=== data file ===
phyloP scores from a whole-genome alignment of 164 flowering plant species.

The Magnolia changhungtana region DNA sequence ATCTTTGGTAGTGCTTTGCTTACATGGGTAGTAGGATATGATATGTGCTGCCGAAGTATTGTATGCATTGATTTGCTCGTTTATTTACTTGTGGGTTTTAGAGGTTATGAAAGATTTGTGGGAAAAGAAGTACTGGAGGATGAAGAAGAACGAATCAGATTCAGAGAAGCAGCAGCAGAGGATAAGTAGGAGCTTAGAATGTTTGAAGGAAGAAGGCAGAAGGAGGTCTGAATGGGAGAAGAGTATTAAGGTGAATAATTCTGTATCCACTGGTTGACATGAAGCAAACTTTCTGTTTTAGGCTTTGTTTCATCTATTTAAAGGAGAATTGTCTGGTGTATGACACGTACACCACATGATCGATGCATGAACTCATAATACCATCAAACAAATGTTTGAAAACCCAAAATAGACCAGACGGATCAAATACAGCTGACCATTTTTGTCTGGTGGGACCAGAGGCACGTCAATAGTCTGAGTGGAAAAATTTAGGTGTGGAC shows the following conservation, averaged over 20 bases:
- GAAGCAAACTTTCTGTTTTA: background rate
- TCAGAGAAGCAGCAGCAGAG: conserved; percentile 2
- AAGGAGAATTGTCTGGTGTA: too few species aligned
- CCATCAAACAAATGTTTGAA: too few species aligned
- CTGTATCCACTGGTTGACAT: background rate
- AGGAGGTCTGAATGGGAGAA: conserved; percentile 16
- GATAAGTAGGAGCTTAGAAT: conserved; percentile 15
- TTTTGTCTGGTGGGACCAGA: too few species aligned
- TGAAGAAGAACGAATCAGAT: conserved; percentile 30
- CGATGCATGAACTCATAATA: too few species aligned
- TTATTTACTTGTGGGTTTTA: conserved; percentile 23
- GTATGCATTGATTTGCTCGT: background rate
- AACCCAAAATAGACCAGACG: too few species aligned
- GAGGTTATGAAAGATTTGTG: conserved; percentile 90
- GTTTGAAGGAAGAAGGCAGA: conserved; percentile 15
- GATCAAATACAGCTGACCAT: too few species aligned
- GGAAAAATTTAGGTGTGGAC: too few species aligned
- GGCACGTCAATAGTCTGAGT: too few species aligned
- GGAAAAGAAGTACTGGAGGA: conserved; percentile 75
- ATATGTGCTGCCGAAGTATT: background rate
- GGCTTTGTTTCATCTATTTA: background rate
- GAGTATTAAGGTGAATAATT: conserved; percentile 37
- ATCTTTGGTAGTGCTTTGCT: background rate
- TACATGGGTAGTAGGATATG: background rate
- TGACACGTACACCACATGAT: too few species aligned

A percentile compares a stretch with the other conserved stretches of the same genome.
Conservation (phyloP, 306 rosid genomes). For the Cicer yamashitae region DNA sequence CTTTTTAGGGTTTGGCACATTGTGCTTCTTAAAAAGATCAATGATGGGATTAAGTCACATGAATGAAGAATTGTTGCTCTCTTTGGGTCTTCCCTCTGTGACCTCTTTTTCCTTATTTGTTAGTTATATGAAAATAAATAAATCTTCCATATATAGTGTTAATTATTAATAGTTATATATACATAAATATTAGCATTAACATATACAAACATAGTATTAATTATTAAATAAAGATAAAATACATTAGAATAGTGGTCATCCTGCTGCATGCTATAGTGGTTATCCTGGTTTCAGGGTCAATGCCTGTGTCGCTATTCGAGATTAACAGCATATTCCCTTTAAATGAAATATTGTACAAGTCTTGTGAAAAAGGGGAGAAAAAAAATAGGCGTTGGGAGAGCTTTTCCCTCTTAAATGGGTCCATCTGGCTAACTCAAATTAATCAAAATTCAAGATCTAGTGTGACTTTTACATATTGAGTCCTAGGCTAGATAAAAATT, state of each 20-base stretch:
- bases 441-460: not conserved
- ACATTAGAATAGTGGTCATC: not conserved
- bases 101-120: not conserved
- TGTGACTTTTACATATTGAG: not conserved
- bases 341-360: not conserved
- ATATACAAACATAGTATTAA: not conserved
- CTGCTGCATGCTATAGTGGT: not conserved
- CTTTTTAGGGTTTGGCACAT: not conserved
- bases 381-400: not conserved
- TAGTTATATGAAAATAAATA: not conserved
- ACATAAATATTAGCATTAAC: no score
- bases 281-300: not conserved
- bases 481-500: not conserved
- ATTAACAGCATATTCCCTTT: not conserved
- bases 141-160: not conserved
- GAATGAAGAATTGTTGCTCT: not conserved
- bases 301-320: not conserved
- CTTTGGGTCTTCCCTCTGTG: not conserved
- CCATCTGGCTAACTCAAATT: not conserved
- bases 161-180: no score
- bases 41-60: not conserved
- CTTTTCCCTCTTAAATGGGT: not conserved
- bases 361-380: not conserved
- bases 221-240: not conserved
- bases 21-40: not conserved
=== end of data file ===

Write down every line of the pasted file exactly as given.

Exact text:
phyloP scores from a whole-genome alignment of 164 flowering plant species.

The Magnolia changhungtana region DNA sequence ATCTTTGGTAGTGCTTTGCTTACATGGGTAGTAGGATATGATATGTGCTGCCGAAGTATTGTATGCATTGATTTGCTCGTTTATTTACTTGTGGGTTTTAGAGGTTATGAAAGATTTGTGGGAAAAGAAGTACTGGAGGATGAAGAAGAACGAATCAGATTCAGAGAAGCAGCAGCAGAGGATAAGTAGGAGCTTAGAATGTTTGAAGGAAGAAGGCAGAAGGAGGTCTGAATGGGAGAAGAGTATTAAGGTGAATAATTCTGTATCCACTGGTTGACATGAAGCAAACTTTCTGTTTTAGGCTTTGTTTCATCTATTTAAAGGAGAATTGTCTGGTGTATGACACGTACACCACATGATCGATGCATGAACTCATAATACCATCAAACAAATGTTTGAAAACCCAAAATAGACCAGACGGATCAAATACAGCTGACCATTTTTGTCTGGTGGGACCAGAGGCACGTCAATAGTCTGAGTGGAAAAATTTAGGTGTGGAC shows the following conservation, averaged over 20 bases:
- GAAGCAAACTTTCTGTTTTA: background rate
- TCAGAGAAGCAGCAGCAGAG: conserved; percentile 2
- AAGGAGAATTGTCTGGTGTA: too few species aligned
- CCATCAAACAAATGTTTGAA: too few species aligned
- CTGTATCCACTGGTTGACAT: background rate
- AGGAGGTCTGAATGGGAGAA: conserved; percentile 16
- GATAAGTAGGAGCTTAGAAT: conserved; percentile 15
- TTTTGTCTGGTGGGACCAGA: too few species aligned
- TGAAGAAGAACGAATCAGAT: conserved; percentile 30
- CGATGCATGAACTCATAATA: too few species aligned
- TTATTTACTTGTGGGTTTTA: conserved; percentile 23
- GTATGCATTGATTTGCTCGT: background rate
- AACCCAAAATAGACCAGACG: too few species aligned
- GAGGTTATGAAAGATTTGTG: conserved; percentile 90
- GTTTGAAGGAAGAAGGCAGA: conserved; percentile 15
- GATCAAATACAGCTGACCAT: too few species aligned
- GGAAAAATTTAGGTGTGGAC: too few species aligned
- GGCACGTCAATAGTCTGAGT: too few species aligned
- GGAAAAGAAGTACTGGAGGA: conserved; percentile 75
- ATATGTGCTGCCGAAGTATT: background rate
- GGCTTTGTTTCATCTATTTA: background rate
- GAGTATTAAGGTGAATAATT: conserved; percentile 37
- ATCTTTGGTAGTGCTTTGCT: background rate
- TACATGGGTAGTAGGATATG: background rate
- TGACACGTACACCACATGAT: too few species aligned

A percentile compares a stretch with the other conserved stretches of the same genome.
Conservation (phyloP, 306 rosid genomes). For the Cicer yamashitae region DNA sequence CTTTTTAGGGTTTGGCACATTGTGCTTCTTAAAAAGATCAATGATGGGATTAAGTCACATGAATGAAGAATTGTTGCTCTCTTTGGGTCTTCCCTCTGTGACCTCTTTTTCCTTATTTGTTAGTTATATGAAAATAAATAAATCTTCCATATATAGTGTTAATTATTAATAGTTATATATACATAAATATTAGCATTAACATATACAAACATAGTATTAATTATTAAATAAAGATAAAATACATTAGAATAGTGGTCATCCTGCTGCATGCTATAGTGGTTATCCTGGTTTCAGGGTCAATGCCTGTGTCGCTATTCGAGATTAACAGCATATTCCCTTTAAATGAAATATTGTACAAGTCTTGTGAAAAAGGGGAGAAAAAAAATAGGCGTTGGGAGAGCTTTTCCCTCTTAAATGGGTCCATCTGGCTAACTCAAATTAATCAAAATTCAAGATCTAGTGTGACTTTTACATATTGAGTCCTAGGCTAGATAAAAATT, state of each 20-base stretch:
- bases 441-460: not conserved
- ACATTAGAATAGTGGTCATC: not conserved
- bases 101-120: not conserved
- TGTGACTTTTACATATTGAG: not conserved
- bases 341-360: not conserved
- ATATACAAACATAGTATTAA: not conserved
- CTGCTGCATGCTATAGTGGT: not conserved
- CTTTTTAGGGTTTGGCACAT: not conserved
- bases 381-400: not conserved
- TAGTTATATGAAAATAAATA: not conserved
- ACATAAATATTAGCATTAAC: no score
- bases 281-300: not conserved
- bases 481-500: not conserved
- ATTAACAGCATATTCCCTTT: not conserved
- bases 141-160: not conserved
- GAATGAAGAATTGTTGCTCT: not conserved
- bases 301-320: not conserved
- CTTTGGGTCTTCCCTCTGTG: not conserved
- CCATCTGGCTAACTCAAATT: not conserved
- bases 161-180: no score
- bases 41-60: not conserved
- CTTTTCCCTCTTAAATGGGT: not conserved
- bases 361-380: not conserved
- bases 221-240: not conserved
- bases 21-40: not conserved